A variety of natural hazards result from natural processes. Humans cannot eliminate natural hazards but can take steps to reduce their impacts. Examples of design solutions to weather-related hazards could include barriers to prevent flooding, wind resistant roofs, and lightning rods.
Generate and compare multiple solutions to reduce the impacts of natural Earth processes on humans.
A variety of hazards result from natural process (e.g. flooding). Humans cannot eliminate the hazards but can take steps to reduce their impacts. Testing a solution involves investigating how well it performs under a range of likely conditions.
Develop a model using an example to describe ways the geosphere, biosphere, hydrosphere, and/or atmosphere interact.
Earth's major systems are the geosphere (solid and molten rock, soil, and sediments), the hydrosphere (water and ice), the atmosphere (air), and the biosphere (living things.) These systems interact in multiple ways to affect Earth's surface materials and processes. The ocean influences climate. Mountain ranges influence winds and clouds in the atmosphere.
Winds and clouds in the atmosphere interact with the landforms to determine patterns of weather.
Develop a model to describe the cycling of water through Earth's systems driven by energy from the sun and the force of gravity.
Water continually cycles among land, ocean, and atmosphere via transpiration, evaporation, condensation and crystallization, and precipitation, as well as downhill flows on land. Global movements of water and its changes in form are propelled by sunlight and gravity.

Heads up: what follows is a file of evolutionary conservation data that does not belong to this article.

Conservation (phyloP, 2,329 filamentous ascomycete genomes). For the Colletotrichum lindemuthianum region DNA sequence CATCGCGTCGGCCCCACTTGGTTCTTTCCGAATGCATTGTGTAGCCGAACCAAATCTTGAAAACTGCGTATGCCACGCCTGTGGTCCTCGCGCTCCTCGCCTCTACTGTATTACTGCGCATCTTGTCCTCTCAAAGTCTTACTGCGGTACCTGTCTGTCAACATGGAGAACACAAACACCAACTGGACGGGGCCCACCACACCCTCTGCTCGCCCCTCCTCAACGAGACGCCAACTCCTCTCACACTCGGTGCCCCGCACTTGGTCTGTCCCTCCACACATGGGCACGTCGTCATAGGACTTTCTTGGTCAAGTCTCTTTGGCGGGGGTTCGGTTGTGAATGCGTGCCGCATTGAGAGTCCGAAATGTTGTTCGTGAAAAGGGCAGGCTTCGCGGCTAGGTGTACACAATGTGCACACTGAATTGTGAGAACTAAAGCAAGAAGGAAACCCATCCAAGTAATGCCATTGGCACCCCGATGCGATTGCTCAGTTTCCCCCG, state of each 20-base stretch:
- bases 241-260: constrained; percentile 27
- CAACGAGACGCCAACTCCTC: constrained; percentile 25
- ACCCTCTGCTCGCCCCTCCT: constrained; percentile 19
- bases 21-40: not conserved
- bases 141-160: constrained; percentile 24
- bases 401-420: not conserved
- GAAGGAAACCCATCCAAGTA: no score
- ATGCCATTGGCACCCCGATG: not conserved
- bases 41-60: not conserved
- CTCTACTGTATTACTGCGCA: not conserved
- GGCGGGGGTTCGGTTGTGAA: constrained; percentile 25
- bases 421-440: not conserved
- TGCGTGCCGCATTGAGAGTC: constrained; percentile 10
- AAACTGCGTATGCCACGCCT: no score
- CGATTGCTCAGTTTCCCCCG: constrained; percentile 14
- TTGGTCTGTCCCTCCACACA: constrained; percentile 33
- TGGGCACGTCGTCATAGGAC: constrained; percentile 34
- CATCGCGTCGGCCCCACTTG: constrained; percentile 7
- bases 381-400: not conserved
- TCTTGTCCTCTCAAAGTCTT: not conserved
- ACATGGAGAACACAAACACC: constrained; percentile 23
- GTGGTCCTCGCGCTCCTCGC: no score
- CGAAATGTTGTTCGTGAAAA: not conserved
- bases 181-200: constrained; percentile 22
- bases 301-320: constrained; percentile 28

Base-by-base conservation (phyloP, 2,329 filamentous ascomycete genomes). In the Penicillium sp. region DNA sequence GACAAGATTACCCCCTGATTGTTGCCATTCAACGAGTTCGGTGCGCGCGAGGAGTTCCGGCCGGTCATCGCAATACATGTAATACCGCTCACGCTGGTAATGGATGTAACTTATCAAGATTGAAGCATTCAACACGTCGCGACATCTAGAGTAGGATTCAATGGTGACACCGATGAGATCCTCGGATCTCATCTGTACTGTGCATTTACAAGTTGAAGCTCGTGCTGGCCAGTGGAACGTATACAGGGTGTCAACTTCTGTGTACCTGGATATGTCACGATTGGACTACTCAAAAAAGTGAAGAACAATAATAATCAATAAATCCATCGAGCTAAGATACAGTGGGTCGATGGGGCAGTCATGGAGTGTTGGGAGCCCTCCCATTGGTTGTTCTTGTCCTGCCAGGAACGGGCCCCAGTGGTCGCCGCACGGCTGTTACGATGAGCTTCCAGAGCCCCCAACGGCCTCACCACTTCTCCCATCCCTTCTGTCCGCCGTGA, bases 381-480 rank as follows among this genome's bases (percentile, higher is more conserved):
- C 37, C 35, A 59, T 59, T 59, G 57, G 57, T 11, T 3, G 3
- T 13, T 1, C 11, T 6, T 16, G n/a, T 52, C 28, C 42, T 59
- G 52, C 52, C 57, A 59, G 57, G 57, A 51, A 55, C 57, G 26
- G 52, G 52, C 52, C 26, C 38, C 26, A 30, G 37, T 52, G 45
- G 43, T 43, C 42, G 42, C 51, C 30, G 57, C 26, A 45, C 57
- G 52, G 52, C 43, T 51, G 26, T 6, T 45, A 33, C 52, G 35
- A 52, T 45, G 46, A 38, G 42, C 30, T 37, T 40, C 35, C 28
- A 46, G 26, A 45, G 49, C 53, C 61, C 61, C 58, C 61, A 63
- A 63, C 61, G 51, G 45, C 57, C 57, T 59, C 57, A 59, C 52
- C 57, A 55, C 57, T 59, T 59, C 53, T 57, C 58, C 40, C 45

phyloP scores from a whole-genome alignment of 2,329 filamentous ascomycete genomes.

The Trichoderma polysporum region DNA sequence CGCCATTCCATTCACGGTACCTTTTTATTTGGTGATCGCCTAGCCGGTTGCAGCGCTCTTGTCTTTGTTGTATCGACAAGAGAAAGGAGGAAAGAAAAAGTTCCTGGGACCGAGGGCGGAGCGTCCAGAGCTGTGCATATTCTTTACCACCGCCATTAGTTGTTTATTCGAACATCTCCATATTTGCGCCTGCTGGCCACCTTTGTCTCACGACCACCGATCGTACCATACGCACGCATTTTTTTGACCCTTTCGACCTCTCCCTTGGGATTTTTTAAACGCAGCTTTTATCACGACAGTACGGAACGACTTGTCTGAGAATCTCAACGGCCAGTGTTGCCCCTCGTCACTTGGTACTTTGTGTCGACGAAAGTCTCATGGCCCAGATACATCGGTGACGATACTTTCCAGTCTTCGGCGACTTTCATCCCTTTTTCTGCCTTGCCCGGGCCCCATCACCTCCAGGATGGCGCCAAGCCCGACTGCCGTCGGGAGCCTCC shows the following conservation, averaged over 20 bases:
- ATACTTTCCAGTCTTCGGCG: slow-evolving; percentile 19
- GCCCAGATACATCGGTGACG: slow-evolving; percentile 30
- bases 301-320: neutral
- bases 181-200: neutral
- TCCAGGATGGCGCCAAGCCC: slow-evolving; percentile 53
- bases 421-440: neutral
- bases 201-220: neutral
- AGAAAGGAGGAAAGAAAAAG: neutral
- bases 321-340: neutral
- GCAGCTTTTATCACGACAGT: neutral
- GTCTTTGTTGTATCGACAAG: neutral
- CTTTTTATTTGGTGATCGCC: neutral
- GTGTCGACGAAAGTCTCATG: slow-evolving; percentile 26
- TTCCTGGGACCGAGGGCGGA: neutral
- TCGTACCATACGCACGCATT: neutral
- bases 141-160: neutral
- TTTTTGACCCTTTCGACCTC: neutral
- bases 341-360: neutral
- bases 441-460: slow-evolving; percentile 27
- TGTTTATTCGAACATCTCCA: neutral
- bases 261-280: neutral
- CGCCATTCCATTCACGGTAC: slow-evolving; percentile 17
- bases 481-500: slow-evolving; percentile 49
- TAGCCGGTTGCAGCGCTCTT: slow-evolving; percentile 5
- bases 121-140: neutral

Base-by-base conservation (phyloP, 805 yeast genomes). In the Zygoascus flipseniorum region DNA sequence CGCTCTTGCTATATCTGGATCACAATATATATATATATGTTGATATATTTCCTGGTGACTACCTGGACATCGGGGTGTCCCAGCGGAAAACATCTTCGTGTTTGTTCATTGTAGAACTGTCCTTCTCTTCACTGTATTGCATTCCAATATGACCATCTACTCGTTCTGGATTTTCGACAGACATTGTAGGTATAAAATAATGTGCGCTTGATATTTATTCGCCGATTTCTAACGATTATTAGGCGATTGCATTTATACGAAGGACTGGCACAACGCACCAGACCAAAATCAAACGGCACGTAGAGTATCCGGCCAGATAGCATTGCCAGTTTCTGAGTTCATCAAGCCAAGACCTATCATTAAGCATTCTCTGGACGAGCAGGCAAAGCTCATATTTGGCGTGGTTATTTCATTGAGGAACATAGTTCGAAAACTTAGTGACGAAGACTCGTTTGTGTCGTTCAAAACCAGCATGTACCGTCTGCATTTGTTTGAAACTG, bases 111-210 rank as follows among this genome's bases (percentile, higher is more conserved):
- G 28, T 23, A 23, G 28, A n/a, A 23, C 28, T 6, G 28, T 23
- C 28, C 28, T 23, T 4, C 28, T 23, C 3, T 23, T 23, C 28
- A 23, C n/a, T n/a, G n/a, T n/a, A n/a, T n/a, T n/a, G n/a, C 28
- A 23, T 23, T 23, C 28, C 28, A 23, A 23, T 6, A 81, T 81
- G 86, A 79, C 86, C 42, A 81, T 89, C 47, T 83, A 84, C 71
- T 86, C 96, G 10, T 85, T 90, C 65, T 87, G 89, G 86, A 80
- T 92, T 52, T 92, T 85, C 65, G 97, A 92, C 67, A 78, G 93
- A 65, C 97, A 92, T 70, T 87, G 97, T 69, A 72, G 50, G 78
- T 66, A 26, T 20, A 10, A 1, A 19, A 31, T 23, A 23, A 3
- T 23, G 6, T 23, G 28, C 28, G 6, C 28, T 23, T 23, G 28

Collect data to provide evidence for how the motions and complex interactions of air masses results in changes in weather conditions.
The complex patterns of the changes and the movement of water in the atmosphere, determined by winds, landforms, and ocean temperatures and currents, are major determinants of local weather patterns. Because these patterns are so complex, weather can only be predicted using probability. Emphasis is on how air masses flow from regions of high pressure to low pressures, causing weather (defined by temperature, pressure, humidity, precipitation, and wind) at a fixed location to change over time, and how sudden changes in weather can result when different air masses collide. Emphasis is on how weather can be predicted within probabilistic ranges. Examples of data can be provided (such as weather maps, diagrams, and visualizations) or obtained through laboratory experiments.
Develop and use a model to describe how unequal heating and rotation of the Earth cause patterns of atmospheric and oceanic circulation that determine regional climates.
The ocean exerts a major influence on weather and climate by absorbing energy from the sun, releasing it over time, and globally redistributing it through ocean currents. Weather and climate are influenced by interactions involving sunlight, the ocean, the atmosphere, ice, landforms, and living things. These interactions vary with latitude, altitude, and local and regional geography, all of which can affect atmospheric flow patterns. Emphasis of atmospheric circulation is on the sunlight-driven latitudinal banding, the Coriolis effect, and resulting prevailing winds.